Arron Wood

Sustainable Business and Education Leader

Can you be green even when you die?

About 2% of people are choosing green burials.  When you hear the words eco-casket, recycled timber coffin or biodegradable cardboard does it pique your interest or just give you the heebeegeebees?

The Australian Cemeteries and Crematoria Association - defines natural burials as “the act of returning the body as naturally as possible to the earth”.

Most importantly in terms of environmental impact this is achieved without the use of cremation, which can generate up to 160kg of greenhouse gasses per corpse, and without the use of embalming liquids that often contain the carcinogenic chemical formaldehyde, that can leak into the soil once a body is buried.

There are so many ways the business of dying can reduce its impact on the environment and many leading cemeteries are taking action accordingly.  They’re installing renewable energy for cremation, reducing emissions from Mercury fillings, undertaking burial in biodegradable biopods instead of caskets and some providers are even offering upright burial in a shroud.

A few years back South Australia legislated to allow Natural burial which can involve use of a biodegradable coffin or wrapping remains in a shroud and bodies are not usually treated with any chemicals.

Plantings are often made at a burial site instead of a traditional headstone being used to complete to eco credentials of the burial and personally, I think the whole idea of returning to the earth has a lovely, spiritual feel to it and then a plant growing from your released energy is very mother earth!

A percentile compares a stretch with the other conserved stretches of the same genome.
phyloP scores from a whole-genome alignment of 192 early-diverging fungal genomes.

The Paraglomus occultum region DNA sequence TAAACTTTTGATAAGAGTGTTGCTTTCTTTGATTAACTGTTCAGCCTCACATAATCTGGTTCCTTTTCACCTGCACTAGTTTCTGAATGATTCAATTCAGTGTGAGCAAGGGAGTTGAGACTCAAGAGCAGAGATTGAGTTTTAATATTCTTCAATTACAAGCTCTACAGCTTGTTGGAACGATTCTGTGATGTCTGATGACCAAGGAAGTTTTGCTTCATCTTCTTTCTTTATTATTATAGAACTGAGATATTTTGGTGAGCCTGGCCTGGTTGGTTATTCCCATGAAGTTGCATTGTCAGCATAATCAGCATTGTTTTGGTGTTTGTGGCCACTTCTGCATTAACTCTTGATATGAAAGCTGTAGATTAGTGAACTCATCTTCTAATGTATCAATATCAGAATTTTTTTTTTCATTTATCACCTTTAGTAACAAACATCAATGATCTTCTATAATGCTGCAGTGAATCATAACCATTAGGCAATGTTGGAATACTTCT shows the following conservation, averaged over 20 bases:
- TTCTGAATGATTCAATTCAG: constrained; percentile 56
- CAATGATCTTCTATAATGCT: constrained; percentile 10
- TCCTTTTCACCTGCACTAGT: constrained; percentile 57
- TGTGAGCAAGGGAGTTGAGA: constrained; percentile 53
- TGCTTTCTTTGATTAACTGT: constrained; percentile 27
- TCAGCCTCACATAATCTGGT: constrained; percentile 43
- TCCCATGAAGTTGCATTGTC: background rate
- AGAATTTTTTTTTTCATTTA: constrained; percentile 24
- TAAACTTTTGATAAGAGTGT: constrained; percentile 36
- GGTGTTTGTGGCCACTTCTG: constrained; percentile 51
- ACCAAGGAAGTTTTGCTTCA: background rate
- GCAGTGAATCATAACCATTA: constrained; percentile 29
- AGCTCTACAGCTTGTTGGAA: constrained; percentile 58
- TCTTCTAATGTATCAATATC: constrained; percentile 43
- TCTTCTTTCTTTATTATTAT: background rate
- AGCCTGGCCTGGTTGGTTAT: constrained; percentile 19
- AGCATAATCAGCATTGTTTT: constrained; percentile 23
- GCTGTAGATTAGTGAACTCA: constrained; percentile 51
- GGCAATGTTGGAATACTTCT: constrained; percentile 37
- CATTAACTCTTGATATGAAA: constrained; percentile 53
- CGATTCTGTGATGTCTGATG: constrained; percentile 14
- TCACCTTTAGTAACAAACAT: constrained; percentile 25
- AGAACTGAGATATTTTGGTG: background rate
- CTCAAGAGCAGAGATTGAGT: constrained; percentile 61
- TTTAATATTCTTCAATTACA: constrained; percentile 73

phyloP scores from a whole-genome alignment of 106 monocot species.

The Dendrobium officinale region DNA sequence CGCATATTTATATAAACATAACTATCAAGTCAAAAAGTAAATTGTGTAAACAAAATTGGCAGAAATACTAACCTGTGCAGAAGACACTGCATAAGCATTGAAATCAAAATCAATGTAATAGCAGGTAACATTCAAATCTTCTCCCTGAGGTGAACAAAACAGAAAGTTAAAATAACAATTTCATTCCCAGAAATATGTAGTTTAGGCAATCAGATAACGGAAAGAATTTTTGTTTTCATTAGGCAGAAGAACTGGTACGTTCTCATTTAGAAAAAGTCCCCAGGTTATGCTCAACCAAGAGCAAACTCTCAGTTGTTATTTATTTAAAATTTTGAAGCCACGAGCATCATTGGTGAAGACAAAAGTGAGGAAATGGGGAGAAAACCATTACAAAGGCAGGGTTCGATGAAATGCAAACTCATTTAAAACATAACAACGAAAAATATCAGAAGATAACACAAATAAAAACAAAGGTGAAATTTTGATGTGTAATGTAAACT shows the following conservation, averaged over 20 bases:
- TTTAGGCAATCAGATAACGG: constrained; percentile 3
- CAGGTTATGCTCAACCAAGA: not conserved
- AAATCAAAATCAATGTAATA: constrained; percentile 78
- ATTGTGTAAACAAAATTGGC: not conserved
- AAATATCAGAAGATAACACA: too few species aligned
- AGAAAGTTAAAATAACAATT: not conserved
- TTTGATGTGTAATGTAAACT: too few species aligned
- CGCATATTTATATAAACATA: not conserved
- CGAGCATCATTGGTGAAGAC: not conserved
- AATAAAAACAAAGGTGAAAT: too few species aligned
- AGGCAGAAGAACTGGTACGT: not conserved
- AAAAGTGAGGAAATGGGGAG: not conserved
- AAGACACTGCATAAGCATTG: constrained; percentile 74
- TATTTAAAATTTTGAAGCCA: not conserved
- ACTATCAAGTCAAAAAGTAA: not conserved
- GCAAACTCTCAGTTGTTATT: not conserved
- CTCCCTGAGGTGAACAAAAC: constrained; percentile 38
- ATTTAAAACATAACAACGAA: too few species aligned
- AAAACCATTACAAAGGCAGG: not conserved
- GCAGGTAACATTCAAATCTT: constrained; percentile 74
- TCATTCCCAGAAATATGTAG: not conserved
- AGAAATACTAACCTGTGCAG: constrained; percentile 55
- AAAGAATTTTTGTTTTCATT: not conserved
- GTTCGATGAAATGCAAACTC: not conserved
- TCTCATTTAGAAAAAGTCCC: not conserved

Another option to reduce impact is Aquamation. It uses the chemical process of alkaline hydrolysis – natural way in which a body decomposes if buried without a coffin in the soil, or placed in flowing water.

A combination of flowing water, high temp & alkalinity to accelerate the natural course of tissue hydrolysis and chemical breakdown.  The process takes place in a stainless steel vessel. At the end of this short process, the body has been broken down into chemical form and dissolved into the water. The only solid remains are the bones. Aquamation uses just 10% of the energy needed in a cremation and there are no air emissions. 

Burial is availability is decreasingly due to land shortages. Aquamation can be a greener solution.

Companies like these are starting to offer green burials: